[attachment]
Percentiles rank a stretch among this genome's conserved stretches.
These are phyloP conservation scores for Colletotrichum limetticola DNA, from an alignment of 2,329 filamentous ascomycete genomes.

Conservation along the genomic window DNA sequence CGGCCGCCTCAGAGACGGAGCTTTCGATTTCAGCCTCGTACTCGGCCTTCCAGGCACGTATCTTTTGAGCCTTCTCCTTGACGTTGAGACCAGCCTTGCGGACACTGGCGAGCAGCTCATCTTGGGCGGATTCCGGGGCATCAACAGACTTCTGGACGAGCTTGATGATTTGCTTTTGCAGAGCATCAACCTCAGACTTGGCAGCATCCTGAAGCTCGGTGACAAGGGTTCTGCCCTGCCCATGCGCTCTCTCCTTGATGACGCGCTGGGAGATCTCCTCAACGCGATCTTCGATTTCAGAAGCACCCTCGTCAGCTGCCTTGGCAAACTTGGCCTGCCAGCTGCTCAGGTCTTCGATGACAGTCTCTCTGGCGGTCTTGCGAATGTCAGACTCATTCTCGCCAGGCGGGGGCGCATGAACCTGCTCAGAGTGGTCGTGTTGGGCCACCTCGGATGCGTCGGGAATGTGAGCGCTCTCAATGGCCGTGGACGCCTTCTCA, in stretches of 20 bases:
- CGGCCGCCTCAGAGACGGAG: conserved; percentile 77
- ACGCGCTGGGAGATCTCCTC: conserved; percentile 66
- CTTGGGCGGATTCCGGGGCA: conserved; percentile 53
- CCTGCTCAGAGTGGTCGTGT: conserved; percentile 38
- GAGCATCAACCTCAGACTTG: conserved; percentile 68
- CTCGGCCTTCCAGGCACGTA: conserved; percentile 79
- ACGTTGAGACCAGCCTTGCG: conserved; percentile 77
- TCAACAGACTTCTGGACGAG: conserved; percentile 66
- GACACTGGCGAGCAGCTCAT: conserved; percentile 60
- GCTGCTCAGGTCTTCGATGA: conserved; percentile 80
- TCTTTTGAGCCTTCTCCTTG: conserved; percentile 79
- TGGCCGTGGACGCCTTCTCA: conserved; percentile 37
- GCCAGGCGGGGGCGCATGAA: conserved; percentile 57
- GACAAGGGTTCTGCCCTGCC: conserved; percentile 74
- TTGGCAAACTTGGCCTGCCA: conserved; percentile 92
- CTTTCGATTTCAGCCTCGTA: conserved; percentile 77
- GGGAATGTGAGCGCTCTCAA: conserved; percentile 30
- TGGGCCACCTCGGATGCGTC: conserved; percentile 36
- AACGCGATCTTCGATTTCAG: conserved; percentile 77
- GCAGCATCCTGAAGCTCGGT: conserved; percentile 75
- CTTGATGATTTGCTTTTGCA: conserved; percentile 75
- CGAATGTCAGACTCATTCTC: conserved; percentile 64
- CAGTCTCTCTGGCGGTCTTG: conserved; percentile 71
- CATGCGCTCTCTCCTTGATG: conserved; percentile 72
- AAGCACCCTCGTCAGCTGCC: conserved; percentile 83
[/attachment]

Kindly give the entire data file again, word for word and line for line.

Percentiles rank a stretch among this genome's conserved stretches.
These are phyloP conservation scores for Colletotrichum limetticola DNA, from an alignment of 2,329 filamentous ascomycete genomes.

Conservation along the genomic window DNA sequence CGGCCGCCTCAGAGACGGAGCTTTCGATTTCAGCCTCGTACTCGGCCTTCCAGGCACGTATCTTTTGAGCCTTCTCCTTGACGTTGAGACCAGCCTTGCGGACACTGGCGAGCAGCTCATCTTGGGCGGATTCCGGGGCATCAACAGACTTCTGGACGAGCTTGATGATTTGCTTTTGCAGAGCATCAACCTCAGACTTGGCAGCATCCTGAAGCTCGGTGACAAGGGTTCTGCCCTGCCCATGCGCTCTCTCCTTGATGACGCGCTGGGAGATCTCCTCAACGCGATCTTCGATTTCAGAAGCACCCTCGTCAGCTGCCTTGGCAAACTTGGCCTGCCAGCTGCTCAGGTCTTCGATGACAGTCTCTCTGGCGGTCTTGCGAATGTCAGACTCATTCTCGCCAGGCGGGGGCGCATGAACCTGCTCAGAGTGGTCGTGTTGGGCCACCTCGGATGCGTCGGGAATGTGAGCGCTCTCAATGGCCGTGGACGCCTTCTCA, in stretches of 20 bases:
- CGGCCGCCTCAGAGACGGAG: conserved; percentile 77
- ACGCGCTGGGAGATCTCCTC: conserved; percentile 66
- CTTGGGCGGATTCCGGGGCA: conserved; percentile 53
- CCTGCTCAGAGTGGTCGTGT: conserved; percentile 38
- GAGCATCAACCTCAGACTTG: conserved; percentile 68
- CTCGGCCTTCCAGGCACGTA: conserved; percentile 79
- ACGTTGAGACCAGCCTTGCG: conserved; percentile 77
- TCAACAGACTTCTGGACGAG: conserved; percentile 66
- GACACTGGCGAGCAGCTCAT: conserved; percentile 60
- GCTGCTCAGGTCTTCGATGA: conserved; percentile 80
- TCTTTTGAGCCTTCTCCTTG: conserved; percentile 79
- TGGCCGTGGACGCCTTCTCA: conserved; percentile 37
- GCCAGGCGGGGGCGCATGAA: conserved; percentile 57
- GACAAGGGTTCTGCCCTGCC: conserved; percentile 74
- TTGGCAAACTTGGCCTGCCA: conserved; percentile 92
- CTTTCGATTTCAGCCTCGTA: conserved; percentile 77
- GGGAATGTGAGCGCTCTCAA: conserved; percentile 30
- TGGGCCACCTCGGATGCGTC: conserved; percentile 36
- AACGCGATCTTCGATTTCAG: conserved; percentile 77
- GCAGCATCCTGAAGCTCGGT: conserved; percentile 75
- CTTGATGATTTGCTTTTGCA: conserved; percentile 75
- CGAATGTCAGACTCATTCTC: conserved; percentile 64
- CAGTCTCTCTGGCGGTCTTG: conserved; percentile 71
- CATGCGCTCTCTCCTTGATG: conserved; percentile 72
- AAGCACCCTCGTCAGCTGCC: conserved; percentile 83